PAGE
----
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How Education Policymakers Can Engage With Their Community (And Why They Should)

By Learning Is Social & Emotional Contributor — September 20, 2018 2 min read
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In education, effecting real change at the state level can be halting and slow. But in just a few years, the Kansas State Board of Education has overhauled its approach to school accreditation and turned its focus to the whole child, based on input from communities across the state. We spoke with Jim Porter, chair of the KSBOE, about how the state turned things around and how he would advise other state and local policymakers. This conversation (part 1 of 2) has been lightly edited for length and clarity.

Learning Is Social And Emotional: You were among the first states in the country to develop standards for social and emotional learning and character development; what made Kansans decide this was what the state’s schools and students needed?

PORTER: My predecessors on the board knew for years that although academics are obviously important—in fact under No Child Left Behind it seemed like academics were one of the only priorities—there’s a whole lot more to a child than just academics. Our students’ social and emotional health was affecting their ability to learn. We also recognized that we didn’t have a strong character education component to our curriculum. So we got to work to change that.

LISAE: How did the state’s education policy leaders engage community members in this decision and do you see them as supportive of this work?

PORTER: Around the time I joined the board [Jan 2015], we had also hired a new commissioner [Randy Watson]. Under his leadership we went across the state to hold about 20 community meetings with stakeholders, asking one simple question: “What does a successful 24-year-old Kansan look like?” We talked to local school board members, parents, educators, business owners—anyone and everyone who has a stake in our children’s development. In the end we spoke to a few thousand people.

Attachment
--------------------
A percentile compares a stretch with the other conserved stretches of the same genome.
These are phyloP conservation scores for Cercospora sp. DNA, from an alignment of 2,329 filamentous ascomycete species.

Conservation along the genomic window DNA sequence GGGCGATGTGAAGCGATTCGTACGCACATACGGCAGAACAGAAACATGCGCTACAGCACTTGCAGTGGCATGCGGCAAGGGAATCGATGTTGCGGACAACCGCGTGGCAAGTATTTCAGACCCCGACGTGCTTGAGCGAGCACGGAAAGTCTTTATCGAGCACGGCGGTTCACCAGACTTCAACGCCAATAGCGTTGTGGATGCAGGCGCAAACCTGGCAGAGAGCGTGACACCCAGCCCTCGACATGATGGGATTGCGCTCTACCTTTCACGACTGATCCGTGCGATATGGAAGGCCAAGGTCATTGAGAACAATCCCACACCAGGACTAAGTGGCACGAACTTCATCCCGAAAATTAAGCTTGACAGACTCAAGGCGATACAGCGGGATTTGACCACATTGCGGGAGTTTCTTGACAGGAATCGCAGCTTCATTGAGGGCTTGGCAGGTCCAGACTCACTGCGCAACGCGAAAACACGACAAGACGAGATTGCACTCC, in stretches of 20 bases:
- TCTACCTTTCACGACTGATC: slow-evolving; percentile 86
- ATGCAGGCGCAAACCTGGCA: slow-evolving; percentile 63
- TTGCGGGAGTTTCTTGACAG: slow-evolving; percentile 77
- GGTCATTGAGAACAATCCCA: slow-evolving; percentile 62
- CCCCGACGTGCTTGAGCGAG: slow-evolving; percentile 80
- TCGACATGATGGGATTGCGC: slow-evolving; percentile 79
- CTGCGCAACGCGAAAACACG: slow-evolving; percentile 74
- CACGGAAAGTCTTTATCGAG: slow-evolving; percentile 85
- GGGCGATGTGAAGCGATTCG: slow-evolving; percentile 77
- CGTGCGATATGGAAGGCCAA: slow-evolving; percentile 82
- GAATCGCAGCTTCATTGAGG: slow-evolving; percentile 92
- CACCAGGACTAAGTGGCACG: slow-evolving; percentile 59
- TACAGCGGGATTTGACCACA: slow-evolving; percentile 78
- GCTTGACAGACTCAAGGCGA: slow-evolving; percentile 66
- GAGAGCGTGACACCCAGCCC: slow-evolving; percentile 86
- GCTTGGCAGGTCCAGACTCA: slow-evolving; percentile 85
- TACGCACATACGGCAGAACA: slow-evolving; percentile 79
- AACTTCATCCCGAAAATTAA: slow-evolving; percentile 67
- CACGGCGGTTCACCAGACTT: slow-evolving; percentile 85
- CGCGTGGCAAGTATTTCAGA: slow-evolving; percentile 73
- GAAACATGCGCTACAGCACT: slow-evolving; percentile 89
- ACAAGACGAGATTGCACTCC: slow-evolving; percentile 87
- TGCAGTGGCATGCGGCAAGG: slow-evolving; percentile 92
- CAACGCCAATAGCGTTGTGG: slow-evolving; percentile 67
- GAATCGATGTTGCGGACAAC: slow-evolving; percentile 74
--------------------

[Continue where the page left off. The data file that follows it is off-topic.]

We got a whole range of answers from those initial conversations. The four big things people identified as necessary for young Kansans were academic prep, cognitive skills, technical skills, and employability skills—some people call those soft skills. But on reflection we realized that we didn’t have enough representation from the business community. So we went back and met with seven chambers of commerce, who added something intriguing: they want the people who work for them to be involved in their communities, giving back. So we added a fifth component that we called civic engagement.

LISAE: Can you say more about the distinction between what you heard from the first round of meetings and what you heard from business leaders?

PORTER: Their answers were similar but different in important ways. When we went to the general public, they ranked academic prep as about 23 percent of what young Kansans need. When we talked to the business community, they put academic prep at about 15 percent. Rather than interpreting that as “employers don’t think academics are important,” we see it as: that’s our job. They expect us to do that. But they recognize that there are other things necessary for success. The question wasn’t “what does a successful test-taker look like?” By the way—these were mom-and-pops all the way up to big corporations that employ hundreds. Across all those different types of employers, giving back to the community was a major expectation of their future employees.

This really was a bottom-up process. And the results are now a direct part of our school accreditation system.

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The opinions expressed in Learning Is Social & Emotional are strictly those of the author(s) and do not reflect the opinions or endorsement of Editorial Projects in Education, or any of its publications.

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